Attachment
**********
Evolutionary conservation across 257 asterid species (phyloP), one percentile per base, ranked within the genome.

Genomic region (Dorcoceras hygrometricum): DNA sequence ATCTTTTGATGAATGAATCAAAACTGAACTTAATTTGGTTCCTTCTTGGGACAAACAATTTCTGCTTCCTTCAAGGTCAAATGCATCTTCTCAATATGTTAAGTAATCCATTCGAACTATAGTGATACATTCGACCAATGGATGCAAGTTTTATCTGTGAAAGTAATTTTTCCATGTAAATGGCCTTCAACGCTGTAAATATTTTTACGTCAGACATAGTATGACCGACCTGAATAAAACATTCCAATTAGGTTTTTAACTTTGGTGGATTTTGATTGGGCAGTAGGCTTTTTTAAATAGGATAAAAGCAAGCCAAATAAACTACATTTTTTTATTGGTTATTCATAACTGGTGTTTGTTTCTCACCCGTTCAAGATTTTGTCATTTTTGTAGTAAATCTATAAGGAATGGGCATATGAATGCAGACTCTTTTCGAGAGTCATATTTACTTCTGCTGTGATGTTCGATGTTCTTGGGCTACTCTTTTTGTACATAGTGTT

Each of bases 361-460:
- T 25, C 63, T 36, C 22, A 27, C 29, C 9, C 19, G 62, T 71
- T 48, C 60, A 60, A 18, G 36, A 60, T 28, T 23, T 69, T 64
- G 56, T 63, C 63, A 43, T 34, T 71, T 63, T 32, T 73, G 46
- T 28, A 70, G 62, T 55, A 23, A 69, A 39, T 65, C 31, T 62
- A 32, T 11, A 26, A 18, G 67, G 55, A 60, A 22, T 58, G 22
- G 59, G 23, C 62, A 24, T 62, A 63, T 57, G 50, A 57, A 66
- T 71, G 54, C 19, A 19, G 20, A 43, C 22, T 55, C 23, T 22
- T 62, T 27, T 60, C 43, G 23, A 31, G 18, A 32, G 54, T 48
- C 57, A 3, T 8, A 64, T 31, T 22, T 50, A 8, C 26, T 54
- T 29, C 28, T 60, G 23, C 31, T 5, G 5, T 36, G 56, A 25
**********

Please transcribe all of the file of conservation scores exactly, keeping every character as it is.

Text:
Evolutionary conservation across 257 asterid species (phyloP), one percentile per base, ranked within the genome.

Genomic region (Dorcoceras hygrometricum): DNA sequence ATCTTTTGATGAATGAATCAAAACTGAACTTAATTTGGTTCCTTCTTGGGACAAACAATTTCTGCTTCCTTCAAGGTCAAATGCATCTTCTCAATATGTTAAGTAATCCATTCGAACTATAGTGATACATTCGACCAATGGATGCAAGTTTTATCTGTGAAAGTAATTTTTCCATGTAAATGGCCTTCAACGCTGTAAATATTTTTACGTCAGACATAGTATGACCGACCTGAATAAAACATTCCAATTAGGTTTTTAACTTTGGTGGATTTTGATTGGGCAGTAGGCTTTTTTAAATAGGATAAAAGCAAGCCAAATAAACTACATTTTTTTATTGGTTATTCATAACTGGTGTTTGTTTCTCACCCGTTCAAGATTTTGTCATTTTTGTAGTAAATCTATAAGGAATGGGCATATGAATGCAGACTCTTTTCGAGAGTCATATTTACTTCTGCTGTGATGTTCGATGTTCTTGGGCTACTCTTTTTGTACATAGTGTT

Each of bases 361-460:
- T 25, C 63, T 36, C 22, A 27, C 29, C 9, C 19, G 62, T 71
- T 48, C 60, A 60, A 18, G 36, A 60, T 28, T 23, T 69, T 64
- G 56, T 63, C 63, A 43, T 34, T 71, T 63, T 32, T 73, G 46
- T 28, A 70, G 62, T 55, A 23, A 69, A 39, T 65, C 31, T 62
- A 32, T 11, A 26, A 18, G 67, G 55, A 60, A 22, T 58, G 22
- G 59, G 23, C 62, A 24, T 62, A 63, T 57, G 50, A 57, A 66
- T 71, G 54, C 19, A 19, G 20, A 43, C 22, T 55, C 23, T 22
- T 62, T 27, T 60, C 43, G 23, A 31, G 18, A 32, G 54, T 48
- C 57, A 3, T 8, A 64, T 31, T 22, T 50, A 8, C 26, T 54
- T 29, C 28, T 60, G 23, C 31, T 5, G 5, T 36, G 56, A 25